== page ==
This book… no I can’t call IT neither a book, no a novel… This piece of writing is so wrong and awful on so many levels that I can’t stop wondering how, oh how, for the god’s name, it got published? Was publisher so desperate to print at least anything? In our time, when every woman from age twelve until eighty two are writing a paranormal young adult romance novel, I’m sure that publishers should have a big variety to choose from. Or why publisher was in such a hurry to get this book out on the shelves? Why the manuscript wasn’t written and rewritten, polished and adjusted until it would at least remotely resemble the novel? Why author wasn’t made to work harder or at least just work on the plot, the characters development, style and on the structure? Because Fallen, like almost everything else have a potential. I guess I would never have those questions answered.

Fallen has no structure. There is no The Beginning where the readers should be introduced to the characters and to the scene. The only thing that Lauren Kate does – is bringing up a lot of characters that do not play any role later on in the story. There is no The Middle that should be full of small crisis; no the Middle which should eventually lead to The Climax; no the Middle where the readers should witness a character and story development. Fallen doesn’t have any of it. It is just big nothing – nothing is happening and the story is not moving. We only see the sequence of days main character is living through and meaningful to the story events. The main battle – the beauty and the center of attention of any book is taking place off-scene. And the sense of the battle is completely obscure to me. Also, there is no The End. There is no resolution for The Climax – Fallen didn’t have any. There is no resolution for the loose ends, because, once again, there weren’t any. And at the end the author is only starting to raise questions, building the base for the sequel, leaving us, readers, with no answers at all, with no resolution, however small and insignificant to the story it might be.

The differentiation between show and tell in Fallen is so huge, you can’t wrap your mind around it. For instance, we are told that Luce – the main character – is a smart girl, she has good grades, but in her actions, we can only see stupidity and irrationality.

I can continue ranting about Fallen, full of imperfections, about confidence level of publishers, but I’d rather stop here. I’m most probably will be reading second book in the Fallen series - Torment , because for ones, I’m an optimist and also, I like watching authors developing their writing skills and sense of the story. I really hope to see a lot of improvements in the second book.

P.S. I absolutely adored the cover.

Thursday, March 18, 2010

Cracked up to be by Courtney Summers - Book Review #10

Thursday, March 18, 2010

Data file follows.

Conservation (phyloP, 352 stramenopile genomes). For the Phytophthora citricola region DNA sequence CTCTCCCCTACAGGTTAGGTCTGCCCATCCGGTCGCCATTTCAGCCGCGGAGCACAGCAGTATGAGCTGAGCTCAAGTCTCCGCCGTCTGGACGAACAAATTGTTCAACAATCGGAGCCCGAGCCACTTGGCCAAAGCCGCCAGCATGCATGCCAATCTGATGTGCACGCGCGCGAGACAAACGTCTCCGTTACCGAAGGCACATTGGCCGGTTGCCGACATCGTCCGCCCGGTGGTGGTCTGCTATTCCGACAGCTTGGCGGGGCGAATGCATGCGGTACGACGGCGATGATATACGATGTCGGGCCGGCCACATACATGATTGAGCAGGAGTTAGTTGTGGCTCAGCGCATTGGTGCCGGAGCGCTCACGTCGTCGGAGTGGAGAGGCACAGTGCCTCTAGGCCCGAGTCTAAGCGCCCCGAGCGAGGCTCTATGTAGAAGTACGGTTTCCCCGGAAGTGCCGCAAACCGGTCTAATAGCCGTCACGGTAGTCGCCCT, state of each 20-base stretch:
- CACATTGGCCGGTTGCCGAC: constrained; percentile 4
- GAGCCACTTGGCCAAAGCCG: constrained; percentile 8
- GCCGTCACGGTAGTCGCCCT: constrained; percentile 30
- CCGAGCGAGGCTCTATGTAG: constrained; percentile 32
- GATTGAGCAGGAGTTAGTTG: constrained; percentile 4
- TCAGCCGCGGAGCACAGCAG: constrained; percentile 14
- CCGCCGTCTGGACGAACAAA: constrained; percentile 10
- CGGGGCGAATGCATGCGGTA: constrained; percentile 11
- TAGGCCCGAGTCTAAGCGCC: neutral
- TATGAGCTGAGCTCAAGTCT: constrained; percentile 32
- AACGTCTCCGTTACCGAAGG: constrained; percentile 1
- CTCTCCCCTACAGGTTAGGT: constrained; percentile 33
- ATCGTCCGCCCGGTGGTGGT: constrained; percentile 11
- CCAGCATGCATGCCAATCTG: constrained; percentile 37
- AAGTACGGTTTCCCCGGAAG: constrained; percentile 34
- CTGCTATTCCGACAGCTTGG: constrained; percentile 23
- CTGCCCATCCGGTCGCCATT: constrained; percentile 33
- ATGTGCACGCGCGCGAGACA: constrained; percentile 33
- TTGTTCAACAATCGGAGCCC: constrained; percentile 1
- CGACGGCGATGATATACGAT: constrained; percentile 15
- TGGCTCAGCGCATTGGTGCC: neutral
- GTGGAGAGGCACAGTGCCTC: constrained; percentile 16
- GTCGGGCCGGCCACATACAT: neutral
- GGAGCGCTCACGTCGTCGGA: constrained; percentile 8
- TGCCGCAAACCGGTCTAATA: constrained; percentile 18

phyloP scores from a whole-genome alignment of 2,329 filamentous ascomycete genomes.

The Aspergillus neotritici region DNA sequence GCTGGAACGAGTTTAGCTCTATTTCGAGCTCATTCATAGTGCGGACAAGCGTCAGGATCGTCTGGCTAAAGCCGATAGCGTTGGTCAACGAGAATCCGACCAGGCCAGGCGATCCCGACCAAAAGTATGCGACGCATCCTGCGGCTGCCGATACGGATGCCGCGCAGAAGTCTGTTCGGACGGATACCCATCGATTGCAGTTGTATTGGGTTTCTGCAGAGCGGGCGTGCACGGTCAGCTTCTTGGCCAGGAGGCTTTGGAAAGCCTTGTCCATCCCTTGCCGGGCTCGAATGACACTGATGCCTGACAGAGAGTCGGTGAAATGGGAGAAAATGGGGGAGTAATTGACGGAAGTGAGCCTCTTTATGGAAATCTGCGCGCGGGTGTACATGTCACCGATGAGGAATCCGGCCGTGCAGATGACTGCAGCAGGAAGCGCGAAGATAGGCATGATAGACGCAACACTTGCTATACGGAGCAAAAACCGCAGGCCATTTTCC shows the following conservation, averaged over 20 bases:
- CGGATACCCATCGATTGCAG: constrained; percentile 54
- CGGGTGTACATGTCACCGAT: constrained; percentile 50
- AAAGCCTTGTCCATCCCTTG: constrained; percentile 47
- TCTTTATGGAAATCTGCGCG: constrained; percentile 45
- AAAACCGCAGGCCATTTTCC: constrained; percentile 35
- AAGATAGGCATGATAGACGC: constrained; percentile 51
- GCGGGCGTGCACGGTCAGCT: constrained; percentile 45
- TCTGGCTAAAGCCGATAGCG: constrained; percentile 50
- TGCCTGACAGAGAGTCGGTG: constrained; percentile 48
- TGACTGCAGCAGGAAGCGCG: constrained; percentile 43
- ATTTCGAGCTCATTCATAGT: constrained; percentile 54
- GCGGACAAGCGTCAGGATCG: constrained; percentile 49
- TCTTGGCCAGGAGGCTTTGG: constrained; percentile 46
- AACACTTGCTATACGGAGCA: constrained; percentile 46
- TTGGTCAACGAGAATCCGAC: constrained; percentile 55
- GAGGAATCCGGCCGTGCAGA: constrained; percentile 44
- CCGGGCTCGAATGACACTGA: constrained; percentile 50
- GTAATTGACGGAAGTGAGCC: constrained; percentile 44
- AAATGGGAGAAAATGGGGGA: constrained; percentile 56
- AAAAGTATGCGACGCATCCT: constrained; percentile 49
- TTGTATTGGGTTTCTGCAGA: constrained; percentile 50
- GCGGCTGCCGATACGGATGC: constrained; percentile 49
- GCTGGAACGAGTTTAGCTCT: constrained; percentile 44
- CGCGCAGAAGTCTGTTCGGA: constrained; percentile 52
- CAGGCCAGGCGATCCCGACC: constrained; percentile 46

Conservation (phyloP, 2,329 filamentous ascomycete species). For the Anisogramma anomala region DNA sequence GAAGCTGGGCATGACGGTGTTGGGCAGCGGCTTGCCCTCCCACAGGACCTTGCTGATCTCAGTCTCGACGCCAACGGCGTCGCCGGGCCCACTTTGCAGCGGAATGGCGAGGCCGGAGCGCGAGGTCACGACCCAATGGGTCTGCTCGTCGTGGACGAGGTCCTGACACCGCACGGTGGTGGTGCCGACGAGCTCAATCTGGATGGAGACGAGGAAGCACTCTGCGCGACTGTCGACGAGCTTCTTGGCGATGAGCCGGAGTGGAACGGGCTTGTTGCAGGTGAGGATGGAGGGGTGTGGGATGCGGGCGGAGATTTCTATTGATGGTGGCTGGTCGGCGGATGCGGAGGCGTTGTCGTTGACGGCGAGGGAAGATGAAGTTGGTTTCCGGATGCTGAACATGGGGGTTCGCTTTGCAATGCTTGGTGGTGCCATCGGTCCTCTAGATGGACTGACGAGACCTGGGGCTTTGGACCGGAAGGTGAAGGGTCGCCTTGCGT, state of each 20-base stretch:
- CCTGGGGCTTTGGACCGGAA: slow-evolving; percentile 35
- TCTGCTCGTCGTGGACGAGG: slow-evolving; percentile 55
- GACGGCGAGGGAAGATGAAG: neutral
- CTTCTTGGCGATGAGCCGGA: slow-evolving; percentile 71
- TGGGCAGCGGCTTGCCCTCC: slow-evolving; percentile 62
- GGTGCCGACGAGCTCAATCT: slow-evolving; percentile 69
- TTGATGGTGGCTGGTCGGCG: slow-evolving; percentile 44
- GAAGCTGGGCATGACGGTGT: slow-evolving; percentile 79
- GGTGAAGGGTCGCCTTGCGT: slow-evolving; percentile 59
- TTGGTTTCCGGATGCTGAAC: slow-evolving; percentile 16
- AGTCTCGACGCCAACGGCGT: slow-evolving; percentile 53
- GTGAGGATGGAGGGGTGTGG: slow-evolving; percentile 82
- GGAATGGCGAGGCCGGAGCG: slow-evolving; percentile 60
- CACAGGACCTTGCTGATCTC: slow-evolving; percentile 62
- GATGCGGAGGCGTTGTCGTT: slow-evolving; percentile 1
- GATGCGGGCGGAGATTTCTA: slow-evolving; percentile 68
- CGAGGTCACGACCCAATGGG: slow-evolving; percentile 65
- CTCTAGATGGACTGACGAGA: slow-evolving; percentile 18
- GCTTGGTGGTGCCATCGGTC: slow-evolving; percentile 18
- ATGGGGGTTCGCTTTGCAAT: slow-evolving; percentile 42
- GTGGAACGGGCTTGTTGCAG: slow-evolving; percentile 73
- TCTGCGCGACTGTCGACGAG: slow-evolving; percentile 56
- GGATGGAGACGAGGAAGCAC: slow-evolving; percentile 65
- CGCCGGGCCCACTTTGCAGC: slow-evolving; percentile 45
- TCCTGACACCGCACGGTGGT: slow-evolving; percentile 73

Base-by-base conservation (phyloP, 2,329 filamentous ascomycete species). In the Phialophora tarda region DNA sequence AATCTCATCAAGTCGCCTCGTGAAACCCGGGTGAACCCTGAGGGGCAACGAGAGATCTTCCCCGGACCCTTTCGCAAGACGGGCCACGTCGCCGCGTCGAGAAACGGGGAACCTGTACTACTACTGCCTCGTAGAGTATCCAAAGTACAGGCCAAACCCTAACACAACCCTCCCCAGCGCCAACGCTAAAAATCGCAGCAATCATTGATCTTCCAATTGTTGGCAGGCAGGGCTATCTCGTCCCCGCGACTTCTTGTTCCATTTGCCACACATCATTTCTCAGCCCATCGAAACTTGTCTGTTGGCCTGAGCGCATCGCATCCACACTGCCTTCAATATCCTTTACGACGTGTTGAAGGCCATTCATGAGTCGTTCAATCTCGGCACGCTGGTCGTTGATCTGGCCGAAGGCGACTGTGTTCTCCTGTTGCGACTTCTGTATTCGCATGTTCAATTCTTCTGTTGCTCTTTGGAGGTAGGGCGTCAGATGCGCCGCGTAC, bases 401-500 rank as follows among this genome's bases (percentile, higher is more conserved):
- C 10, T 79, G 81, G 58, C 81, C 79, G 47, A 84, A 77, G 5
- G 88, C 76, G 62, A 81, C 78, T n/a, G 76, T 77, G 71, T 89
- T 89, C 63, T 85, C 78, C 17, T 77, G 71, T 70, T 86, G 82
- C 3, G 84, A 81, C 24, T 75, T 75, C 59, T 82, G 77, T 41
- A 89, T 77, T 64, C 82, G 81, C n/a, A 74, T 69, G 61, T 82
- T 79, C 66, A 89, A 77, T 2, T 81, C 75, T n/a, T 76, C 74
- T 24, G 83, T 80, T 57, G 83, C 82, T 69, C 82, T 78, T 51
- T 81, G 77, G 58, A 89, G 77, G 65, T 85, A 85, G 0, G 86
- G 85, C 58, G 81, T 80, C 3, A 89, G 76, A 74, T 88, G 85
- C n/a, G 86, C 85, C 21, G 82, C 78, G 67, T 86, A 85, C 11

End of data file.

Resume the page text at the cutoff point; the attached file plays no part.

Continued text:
Cracked up to be
by Courtney Summers

What's the worst thing you've ever done?

When "Perfect" Parker Fadley starts drinking at school and failing her classes, all of St. Peter's High goes on alert. How has the cheerleading captain, girlfriend of the most popular guy in school, consummate teacher's pet, and future valedictorian fallen so far from grace?

Parker doesn't want to talk about it. She'd just like to be left alone, to disappear, to be ignored. But her parents have placed her on suicide watch and her counselors are demanding the truth. Worse, there's a nice guy falling in love with her and he's making her feel things again when she'd really rather not be feeling anything at all.

Nobody would have guessed she'd turn out like this. But nobody knows the truth.

Something horrible has happened, and it just might be her fault.

Cracked up to be is definitely a novel to remember long after you close it. It is dark, frightening, sarcastic and cruelly honest. It is certainly not for light-hearted. The book is filled with serious conflict and it will leave you guessing until the end. I though I have it figured out, but … oh… how wrong I was.

I guess this book was greatly underrated because main character – Parker is not one of your usual lovely and sweet, innocent and smiley girl. However I think this is precisely what makes this book so unique and mind blowing. Parker’s twisted little world wrapping you around so tight you can barely breathe till the end of the book. Her hard exterior is carefully masked her very broken interior and not allowing anyone, no characters, neither reader inside until the very end. Parker is making a fantastic character in her witticisms and confusion and self-exploration.

Cracked up to be will keep pages and mind turning, until everything comes together in the explosion of WOW.

Thursday, March 11, 2010

Leviathan by Scott Westerfeld, Keith Thompson (Illustrator) - Book Review #9

Thursday, March 11, 2010

by Scott Westerfeld,
Keith Thompson (Illustrator)

It is the cusp of World War I, and all the European powers are arming up. The Austro-Hungarians and Germans have their Clankers, steam-driven iron machines loaded with guns and ammunition. The British Darwinists employ fabricated animals as their weaponry. Their Leviathan is a whale airship, and the most masterful beast in the British fleet.